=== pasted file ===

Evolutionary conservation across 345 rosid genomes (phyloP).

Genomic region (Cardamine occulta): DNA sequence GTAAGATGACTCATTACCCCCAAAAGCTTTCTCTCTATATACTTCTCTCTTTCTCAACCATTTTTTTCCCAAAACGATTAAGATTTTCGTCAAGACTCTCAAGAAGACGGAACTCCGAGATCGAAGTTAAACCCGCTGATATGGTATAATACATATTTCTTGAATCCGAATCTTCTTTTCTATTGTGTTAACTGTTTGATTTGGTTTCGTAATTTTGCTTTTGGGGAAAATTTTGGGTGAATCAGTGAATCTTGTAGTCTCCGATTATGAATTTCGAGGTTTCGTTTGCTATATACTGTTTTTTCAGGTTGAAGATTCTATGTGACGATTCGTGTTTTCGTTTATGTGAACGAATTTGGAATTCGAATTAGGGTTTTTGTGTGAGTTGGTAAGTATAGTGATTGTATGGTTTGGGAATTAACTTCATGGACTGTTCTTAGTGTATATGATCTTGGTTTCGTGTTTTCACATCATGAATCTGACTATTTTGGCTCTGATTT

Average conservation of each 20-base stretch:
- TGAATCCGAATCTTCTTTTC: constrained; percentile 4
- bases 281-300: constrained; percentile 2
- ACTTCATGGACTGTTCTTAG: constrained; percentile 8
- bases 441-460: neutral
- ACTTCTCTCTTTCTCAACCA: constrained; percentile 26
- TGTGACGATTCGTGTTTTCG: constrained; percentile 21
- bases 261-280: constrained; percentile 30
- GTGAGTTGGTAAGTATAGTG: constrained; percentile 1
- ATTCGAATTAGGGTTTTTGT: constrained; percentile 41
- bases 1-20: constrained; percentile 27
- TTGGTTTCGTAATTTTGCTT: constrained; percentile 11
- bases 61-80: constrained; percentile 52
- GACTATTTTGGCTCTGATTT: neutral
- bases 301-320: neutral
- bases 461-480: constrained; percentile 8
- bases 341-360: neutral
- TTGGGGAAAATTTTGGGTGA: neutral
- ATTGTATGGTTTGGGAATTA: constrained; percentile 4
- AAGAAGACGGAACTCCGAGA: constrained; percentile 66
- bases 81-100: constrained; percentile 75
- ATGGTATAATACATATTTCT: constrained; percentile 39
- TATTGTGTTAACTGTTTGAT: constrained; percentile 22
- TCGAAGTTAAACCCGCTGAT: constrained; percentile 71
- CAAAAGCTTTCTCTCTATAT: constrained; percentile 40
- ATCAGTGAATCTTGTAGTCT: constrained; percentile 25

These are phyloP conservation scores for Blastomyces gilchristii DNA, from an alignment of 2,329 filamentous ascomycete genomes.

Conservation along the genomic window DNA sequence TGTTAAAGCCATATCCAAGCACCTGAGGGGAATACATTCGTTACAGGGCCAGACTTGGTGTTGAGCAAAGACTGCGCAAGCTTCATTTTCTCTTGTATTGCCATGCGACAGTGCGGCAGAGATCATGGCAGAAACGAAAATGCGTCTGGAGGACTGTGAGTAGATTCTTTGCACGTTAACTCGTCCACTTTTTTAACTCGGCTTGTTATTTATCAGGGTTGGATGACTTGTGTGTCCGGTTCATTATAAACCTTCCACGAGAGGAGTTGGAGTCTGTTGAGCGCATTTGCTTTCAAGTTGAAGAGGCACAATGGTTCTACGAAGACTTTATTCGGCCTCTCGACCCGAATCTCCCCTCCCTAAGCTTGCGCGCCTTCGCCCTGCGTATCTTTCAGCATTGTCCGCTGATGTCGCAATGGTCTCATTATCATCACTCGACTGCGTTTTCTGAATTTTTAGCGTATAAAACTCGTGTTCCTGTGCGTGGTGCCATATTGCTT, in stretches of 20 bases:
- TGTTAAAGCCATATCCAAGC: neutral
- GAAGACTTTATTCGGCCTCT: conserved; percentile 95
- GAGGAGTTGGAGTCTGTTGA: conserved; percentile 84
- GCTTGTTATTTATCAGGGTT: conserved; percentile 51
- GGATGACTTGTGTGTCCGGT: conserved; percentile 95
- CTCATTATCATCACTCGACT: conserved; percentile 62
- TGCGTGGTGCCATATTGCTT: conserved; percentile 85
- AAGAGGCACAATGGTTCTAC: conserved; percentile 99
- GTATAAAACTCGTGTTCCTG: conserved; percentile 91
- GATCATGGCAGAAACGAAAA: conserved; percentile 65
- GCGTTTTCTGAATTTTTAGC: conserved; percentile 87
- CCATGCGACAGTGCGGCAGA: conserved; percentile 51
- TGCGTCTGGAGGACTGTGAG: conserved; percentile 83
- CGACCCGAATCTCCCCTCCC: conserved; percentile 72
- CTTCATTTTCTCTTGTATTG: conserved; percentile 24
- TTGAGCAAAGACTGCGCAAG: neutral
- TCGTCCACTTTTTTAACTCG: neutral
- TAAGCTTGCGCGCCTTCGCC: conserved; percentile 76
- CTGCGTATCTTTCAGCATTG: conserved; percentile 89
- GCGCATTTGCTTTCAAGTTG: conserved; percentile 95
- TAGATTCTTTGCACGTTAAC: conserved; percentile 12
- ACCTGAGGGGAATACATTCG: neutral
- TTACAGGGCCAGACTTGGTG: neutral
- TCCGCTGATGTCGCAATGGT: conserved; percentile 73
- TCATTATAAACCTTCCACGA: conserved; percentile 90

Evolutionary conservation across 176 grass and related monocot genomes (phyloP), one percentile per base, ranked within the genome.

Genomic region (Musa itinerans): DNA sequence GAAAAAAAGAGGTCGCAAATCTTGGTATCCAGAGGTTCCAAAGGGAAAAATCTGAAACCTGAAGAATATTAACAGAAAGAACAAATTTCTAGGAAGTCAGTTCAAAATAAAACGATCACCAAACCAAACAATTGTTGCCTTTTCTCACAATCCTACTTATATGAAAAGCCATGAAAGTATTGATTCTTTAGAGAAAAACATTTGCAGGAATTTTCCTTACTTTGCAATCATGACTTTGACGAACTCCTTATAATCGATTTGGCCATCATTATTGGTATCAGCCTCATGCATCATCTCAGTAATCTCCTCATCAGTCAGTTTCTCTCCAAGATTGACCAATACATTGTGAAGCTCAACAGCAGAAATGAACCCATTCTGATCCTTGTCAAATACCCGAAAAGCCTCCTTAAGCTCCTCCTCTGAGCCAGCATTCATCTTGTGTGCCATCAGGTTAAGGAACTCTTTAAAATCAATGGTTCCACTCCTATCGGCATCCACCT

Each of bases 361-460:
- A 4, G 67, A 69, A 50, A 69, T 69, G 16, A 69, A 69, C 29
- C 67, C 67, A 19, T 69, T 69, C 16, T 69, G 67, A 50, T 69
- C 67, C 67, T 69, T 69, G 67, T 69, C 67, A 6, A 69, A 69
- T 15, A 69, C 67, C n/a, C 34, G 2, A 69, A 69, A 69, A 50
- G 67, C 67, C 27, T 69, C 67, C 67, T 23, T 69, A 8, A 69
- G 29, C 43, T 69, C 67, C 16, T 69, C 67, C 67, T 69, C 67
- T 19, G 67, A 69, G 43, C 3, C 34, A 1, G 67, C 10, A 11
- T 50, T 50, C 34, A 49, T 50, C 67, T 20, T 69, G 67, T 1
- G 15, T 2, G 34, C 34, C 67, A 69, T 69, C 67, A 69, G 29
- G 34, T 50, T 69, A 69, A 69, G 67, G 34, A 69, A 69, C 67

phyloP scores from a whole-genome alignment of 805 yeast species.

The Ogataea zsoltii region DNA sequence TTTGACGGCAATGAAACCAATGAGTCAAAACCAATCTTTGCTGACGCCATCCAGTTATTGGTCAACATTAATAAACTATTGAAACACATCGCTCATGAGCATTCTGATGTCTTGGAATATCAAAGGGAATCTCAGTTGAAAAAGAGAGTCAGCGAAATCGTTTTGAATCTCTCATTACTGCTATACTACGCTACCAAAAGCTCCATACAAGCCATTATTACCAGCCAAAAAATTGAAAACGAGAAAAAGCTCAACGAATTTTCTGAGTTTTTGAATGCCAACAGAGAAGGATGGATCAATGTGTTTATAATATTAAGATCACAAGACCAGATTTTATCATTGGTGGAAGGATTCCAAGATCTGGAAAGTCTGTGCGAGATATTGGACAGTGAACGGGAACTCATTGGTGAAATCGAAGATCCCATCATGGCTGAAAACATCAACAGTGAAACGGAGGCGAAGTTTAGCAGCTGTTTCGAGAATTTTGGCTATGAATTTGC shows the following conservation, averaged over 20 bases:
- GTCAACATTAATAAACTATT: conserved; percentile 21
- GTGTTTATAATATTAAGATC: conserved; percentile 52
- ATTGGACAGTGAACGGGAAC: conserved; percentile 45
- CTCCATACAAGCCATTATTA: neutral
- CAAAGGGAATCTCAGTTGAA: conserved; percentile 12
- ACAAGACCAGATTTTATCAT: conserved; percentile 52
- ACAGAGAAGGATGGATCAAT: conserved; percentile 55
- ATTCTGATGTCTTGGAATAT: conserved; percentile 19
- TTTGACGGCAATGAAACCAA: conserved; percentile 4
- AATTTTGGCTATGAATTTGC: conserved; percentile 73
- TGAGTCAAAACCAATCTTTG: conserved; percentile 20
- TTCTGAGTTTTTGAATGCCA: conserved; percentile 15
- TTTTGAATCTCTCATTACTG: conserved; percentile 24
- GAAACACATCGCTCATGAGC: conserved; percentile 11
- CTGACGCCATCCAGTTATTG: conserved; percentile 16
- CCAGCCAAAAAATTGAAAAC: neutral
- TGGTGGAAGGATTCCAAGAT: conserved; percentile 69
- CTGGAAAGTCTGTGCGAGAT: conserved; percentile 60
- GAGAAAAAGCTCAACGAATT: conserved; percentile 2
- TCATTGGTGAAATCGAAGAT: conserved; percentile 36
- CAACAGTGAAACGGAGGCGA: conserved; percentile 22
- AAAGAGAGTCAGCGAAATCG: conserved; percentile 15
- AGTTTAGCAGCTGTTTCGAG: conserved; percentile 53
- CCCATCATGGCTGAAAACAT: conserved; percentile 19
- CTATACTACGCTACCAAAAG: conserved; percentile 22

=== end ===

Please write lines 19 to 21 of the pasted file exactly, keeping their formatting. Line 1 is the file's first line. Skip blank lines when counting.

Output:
- bases 341-360: neutral
- TTGGGGAAAATTTTGGGTGA: neutral
- ATTGTATGGTTTGGGAATTA: constrained; percentile 4